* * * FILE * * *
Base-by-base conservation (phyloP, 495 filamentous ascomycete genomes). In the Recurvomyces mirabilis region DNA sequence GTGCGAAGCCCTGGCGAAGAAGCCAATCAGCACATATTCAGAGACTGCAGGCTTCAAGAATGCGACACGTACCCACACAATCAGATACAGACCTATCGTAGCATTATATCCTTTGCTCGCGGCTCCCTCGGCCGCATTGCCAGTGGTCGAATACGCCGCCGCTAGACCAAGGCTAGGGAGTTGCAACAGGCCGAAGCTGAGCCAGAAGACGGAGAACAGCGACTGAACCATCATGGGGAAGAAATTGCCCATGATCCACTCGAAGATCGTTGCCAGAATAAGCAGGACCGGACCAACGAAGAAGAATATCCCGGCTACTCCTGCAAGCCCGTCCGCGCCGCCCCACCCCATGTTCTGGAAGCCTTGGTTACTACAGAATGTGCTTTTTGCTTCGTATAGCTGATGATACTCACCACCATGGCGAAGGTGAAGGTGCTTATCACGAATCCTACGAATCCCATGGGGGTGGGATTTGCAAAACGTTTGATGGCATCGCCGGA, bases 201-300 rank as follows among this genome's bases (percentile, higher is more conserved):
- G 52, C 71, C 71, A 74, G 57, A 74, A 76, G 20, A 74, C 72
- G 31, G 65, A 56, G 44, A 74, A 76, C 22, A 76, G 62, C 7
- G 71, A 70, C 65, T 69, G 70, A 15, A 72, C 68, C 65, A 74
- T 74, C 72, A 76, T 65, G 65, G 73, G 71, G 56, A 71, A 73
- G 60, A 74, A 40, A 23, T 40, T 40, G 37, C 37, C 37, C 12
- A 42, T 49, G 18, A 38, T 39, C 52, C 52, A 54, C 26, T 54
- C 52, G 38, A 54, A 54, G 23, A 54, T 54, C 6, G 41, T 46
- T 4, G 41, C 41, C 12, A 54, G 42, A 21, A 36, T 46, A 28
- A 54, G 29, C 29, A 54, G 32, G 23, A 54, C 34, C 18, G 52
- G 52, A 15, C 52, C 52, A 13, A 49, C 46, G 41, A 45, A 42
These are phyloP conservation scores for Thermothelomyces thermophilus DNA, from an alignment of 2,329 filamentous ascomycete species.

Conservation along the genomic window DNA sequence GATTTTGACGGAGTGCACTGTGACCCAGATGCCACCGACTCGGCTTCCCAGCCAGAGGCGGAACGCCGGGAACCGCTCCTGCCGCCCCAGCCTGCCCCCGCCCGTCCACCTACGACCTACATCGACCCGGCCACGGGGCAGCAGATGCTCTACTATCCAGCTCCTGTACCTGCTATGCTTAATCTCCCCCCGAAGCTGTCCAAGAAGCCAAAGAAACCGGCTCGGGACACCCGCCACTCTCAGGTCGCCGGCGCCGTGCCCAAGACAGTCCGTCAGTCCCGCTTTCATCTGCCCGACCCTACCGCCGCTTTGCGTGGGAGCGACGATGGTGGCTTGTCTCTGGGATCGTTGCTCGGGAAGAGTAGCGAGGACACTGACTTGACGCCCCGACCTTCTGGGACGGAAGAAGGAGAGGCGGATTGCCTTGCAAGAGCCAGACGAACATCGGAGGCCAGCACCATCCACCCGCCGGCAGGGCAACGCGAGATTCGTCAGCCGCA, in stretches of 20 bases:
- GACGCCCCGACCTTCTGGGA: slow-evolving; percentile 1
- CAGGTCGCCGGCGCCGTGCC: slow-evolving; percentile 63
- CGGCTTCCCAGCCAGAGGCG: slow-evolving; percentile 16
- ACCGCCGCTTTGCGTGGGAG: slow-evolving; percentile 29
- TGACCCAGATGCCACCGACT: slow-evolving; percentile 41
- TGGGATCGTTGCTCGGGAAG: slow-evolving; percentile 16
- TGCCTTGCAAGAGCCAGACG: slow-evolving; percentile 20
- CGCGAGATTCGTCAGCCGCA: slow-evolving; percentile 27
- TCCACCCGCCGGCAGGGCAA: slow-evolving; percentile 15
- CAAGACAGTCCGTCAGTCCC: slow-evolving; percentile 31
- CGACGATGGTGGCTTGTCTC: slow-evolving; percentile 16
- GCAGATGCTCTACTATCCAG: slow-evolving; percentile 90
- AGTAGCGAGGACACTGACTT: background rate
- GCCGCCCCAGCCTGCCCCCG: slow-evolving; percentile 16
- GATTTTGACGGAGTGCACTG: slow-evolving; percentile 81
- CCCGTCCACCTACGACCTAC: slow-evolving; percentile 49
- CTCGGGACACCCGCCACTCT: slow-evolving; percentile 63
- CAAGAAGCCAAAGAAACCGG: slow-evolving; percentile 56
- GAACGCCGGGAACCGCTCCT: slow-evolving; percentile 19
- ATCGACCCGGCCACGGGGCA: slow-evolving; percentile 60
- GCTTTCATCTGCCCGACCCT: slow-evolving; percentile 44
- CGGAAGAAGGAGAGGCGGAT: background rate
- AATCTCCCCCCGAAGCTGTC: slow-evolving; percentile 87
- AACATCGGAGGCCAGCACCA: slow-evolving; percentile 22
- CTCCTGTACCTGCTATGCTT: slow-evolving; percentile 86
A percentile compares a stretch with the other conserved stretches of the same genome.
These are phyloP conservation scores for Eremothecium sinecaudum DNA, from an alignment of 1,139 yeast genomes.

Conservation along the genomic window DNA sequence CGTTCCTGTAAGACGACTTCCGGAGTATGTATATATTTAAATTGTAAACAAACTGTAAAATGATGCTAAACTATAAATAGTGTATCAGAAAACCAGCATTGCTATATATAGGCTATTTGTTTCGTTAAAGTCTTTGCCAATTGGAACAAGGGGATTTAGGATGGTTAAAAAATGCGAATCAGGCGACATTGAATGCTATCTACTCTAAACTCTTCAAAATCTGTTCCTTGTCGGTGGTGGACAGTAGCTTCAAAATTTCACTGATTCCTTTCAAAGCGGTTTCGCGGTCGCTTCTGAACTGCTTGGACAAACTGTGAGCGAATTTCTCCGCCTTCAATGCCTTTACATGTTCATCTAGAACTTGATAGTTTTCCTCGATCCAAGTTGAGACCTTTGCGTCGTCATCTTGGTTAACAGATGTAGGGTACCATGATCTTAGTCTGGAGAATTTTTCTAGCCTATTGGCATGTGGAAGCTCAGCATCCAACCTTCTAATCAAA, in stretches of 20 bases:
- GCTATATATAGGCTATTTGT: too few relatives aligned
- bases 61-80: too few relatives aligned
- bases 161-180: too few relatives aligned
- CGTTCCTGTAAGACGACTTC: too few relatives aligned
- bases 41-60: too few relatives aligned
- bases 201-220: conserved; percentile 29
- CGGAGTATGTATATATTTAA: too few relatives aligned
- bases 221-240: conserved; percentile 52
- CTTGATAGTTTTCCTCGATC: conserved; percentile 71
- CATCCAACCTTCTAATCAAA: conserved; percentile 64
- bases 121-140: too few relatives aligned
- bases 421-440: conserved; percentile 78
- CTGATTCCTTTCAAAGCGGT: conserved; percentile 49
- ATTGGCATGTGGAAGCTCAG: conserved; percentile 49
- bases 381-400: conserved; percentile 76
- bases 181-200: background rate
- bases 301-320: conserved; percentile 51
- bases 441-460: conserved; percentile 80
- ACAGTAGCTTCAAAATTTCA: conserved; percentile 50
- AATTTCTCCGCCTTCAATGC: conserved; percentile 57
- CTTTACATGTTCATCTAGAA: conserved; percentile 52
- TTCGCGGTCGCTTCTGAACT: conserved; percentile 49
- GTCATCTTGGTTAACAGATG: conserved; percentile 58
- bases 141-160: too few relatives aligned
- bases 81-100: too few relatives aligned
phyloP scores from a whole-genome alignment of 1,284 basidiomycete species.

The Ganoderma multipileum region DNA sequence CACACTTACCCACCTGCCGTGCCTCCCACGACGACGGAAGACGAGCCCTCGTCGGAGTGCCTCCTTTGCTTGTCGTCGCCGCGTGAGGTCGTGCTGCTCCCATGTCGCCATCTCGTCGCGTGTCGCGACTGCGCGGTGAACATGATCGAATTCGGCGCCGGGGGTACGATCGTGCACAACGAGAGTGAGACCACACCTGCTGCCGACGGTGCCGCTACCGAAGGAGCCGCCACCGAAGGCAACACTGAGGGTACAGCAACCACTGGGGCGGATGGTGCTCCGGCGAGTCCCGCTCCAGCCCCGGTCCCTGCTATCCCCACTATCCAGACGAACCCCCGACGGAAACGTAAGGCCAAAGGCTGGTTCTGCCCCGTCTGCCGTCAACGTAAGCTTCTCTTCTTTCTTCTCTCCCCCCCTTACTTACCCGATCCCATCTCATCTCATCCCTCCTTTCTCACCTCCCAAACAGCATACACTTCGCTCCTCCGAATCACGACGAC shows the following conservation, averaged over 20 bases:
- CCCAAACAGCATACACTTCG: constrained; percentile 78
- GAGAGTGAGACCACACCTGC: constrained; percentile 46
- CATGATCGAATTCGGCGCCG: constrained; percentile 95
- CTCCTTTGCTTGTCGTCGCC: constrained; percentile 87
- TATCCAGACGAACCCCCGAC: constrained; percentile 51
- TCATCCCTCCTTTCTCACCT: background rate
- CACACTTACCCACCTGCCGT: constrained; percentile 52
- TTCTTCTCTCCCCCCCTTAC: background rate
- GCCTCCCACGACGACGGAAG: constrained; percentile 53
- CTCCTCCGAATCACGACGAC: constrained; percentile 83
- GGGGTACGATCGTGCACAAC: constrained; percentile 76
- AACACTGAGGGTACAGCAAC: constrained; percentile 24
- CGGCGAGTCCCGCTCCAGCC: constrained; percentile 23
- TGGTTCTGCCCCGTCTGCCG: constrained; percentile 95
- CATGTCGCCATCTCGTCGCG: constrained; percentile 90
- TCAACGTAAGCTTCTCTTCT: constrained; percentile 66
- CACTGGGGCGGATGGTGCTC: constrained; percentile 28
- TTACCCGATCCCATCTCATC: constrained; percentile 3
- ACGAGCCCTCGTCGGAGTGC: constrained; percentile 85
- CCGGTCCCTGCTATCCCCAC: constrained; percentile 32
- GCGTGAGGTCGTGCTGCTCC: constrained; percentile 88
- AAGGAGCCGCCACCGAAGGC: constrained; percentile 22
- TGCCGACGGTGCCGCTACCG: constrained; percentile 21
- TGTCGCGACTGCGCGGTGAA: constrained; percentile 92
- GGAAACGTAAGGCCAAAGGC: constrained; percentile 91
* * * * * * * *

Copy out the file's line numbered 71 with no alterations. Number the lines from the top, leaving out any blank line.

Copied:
- CATGATCGAATTCGGCGCCG: constrained; percentile 95